The justification for using drones to take out enemy targets is appealing because it removes the risk of losing American military, it’s much cheaper than deploying soldiers, it’s politically much easier to maneuver (i.e. flying a drone within Pakistan vs. sending troops) and it keeps the world in the dark about what is actually happening. It takes the conflict out of sight, out of mind. The success rate is extremely low and the cost on civilian lives and the general well-being of the population is very high.
The interactive graphic has two views. The Attack View pictured above shows each attack chronologically; the Victim View focuses on the people killed in each strike.
The category of victims we call “OTHER” is classified differently depending on the source. The Obama administration classifies any able-bodied male a military combatant unless evidence is brought forward to prove otherwise. This is a very grey area for us. These could be neighbors of a target killed. They may all be militants and a threat. What we do know for sure is that they are targeted without being given any representation or voice to defend themselves.
With increasingly sophisticated drones become ever more widely available, how long before the US regrets opening this particular Pandora’s box?
If our world had 100 people…
Last Friday, in one of its periodic displays of nerdy humor, Google displaced its usual search page logo with an animated gif celebrating Earth’s non-collision with Asteroid 2012 DA14, a 50-meter-wide rock that passed within 28,000 meters of our planet—closer than a geostationary communications satellite.
Trouble is, another, much smaller meteor chose the same day to collide with Earth, exploding over the Siberian town of Chelyabinsk Oblast with the force of a half megaton nuclear weapon, and injuring 1,500 people below, mostly from flying glass. Google quickly yanked the animation.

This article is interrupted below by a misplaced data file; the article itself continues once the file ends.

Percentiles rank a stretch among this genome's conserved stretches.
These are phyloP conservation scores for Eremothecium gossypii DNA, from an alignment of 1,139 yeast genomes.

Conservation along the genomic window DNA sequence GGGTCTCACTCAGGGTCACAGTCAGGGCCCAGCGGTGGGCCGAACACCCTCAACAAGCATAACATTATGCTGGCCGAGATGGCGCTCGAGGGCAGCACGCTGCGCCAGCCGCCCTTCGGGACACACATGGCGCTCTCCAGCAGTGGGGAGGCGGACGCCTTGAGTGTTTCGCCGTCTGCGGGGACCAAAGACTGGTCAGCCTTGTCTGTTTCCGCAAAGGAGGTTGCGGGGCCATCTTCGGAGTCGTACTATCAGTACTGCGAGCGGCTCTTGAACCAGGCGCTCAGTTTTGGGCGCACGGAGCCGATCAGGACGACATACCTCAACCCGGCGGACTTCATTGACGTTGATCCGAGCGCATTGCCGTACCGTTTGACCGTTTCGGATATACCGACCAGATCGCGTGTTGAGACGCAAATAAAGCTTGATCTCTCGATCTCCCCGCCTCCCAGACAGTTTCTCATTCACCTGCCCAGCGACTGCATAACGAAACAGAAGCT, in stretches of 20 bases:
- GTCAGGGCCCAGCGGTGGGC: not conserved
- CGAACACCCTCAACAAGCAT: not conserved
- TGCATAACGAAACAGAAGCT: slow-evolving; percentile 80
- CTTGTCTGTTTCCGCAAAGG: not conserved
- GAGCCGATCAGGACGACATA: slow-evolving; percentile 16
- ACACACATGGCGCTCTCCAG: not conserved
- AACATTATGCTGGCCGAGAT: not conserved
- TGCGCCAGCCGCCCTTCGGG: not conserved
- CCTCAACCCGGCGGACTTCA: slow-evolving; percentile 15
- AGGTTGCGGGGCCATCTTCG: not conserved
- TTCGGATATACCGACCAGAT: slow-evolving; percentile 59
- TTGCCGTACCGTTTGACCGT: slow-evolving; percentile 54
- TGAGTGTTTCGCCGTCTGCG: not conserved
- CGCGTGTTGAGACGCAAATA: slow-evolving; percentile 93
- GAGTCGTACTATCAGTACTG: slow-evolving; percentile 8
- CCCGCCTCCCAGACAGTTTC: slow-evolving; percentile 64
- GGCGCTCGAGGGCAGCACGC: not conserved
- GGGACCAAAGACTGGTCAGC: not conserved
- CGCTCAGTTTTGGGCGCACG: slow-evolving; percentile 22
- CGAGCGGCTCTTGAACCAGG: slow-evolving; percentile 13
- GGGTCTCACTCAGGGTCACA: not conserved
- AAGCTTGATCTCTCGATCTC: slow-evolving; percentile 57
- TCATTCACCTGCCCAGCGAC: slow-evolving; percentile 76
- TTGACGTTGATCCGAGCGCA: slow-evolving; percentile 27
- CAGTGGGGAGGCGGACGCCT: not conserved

“Out of respect for those injured in the extraordinary meteor shower in Russia earlier today, we have removed today’s doodle from the Google home page,” a spokesperson told ABC News.
Contrarian believes sympathy for the injured can co-exist peacefully with amusement at the doodle.
(To see the animation again, refresh your browser page.)
If you’re anything like me, your conception of the human heart comes from text book line drawings and plastic models in doctors’ offices.
To create a more useful, virtual model, the Barcelona Supercomputing Center used 10,000 parallel processors. The beating heart turns out to be a phenomenally complex electromechanical apparatus—wondrous, and almost spooky, to behold.
The center recently released a video simulation, although based on a rabbit’s heart rather than a human’s.
“Nine of the 10 warmest years since 1880 have occurred since the year 2000,” reports NASA’s Goddard Institute for Space Studies. The first years of the new millennium experienced “sustained higher temperatures than in any decade during the 20th century.”
Goddard, which monitors global surface temperatures, compiled the findings into an animation showing global temperature trends since 1885.
The animated map charts differences from the average temperature recorded during a baseline period of 1951-1980. Dark Red zones are two degrees Celsius warmer than the baseline; dark blue are two degrees colder. You can download a copy of the animation here.
The average incremental change is not great — less than a Celsius degree in total — but the upward trend is, shall we say, hard to deny:
Download a much larger version here.
Any idea what this is:
How about this?
It’s an interactive map (sadly not embeddable), produced by the Bombsight Project, showing every documented bomb strike in the London blitz between October 7, 1940, and June 6, 1941. The project is a joint effort by the University of Portsmouth, the UK National Archhives, and a charity called JISC. On the actual map (but not the screenshots above), viewers can zoom in on a particular dot, then right click for the details:
Now let’s see the map for Dresden.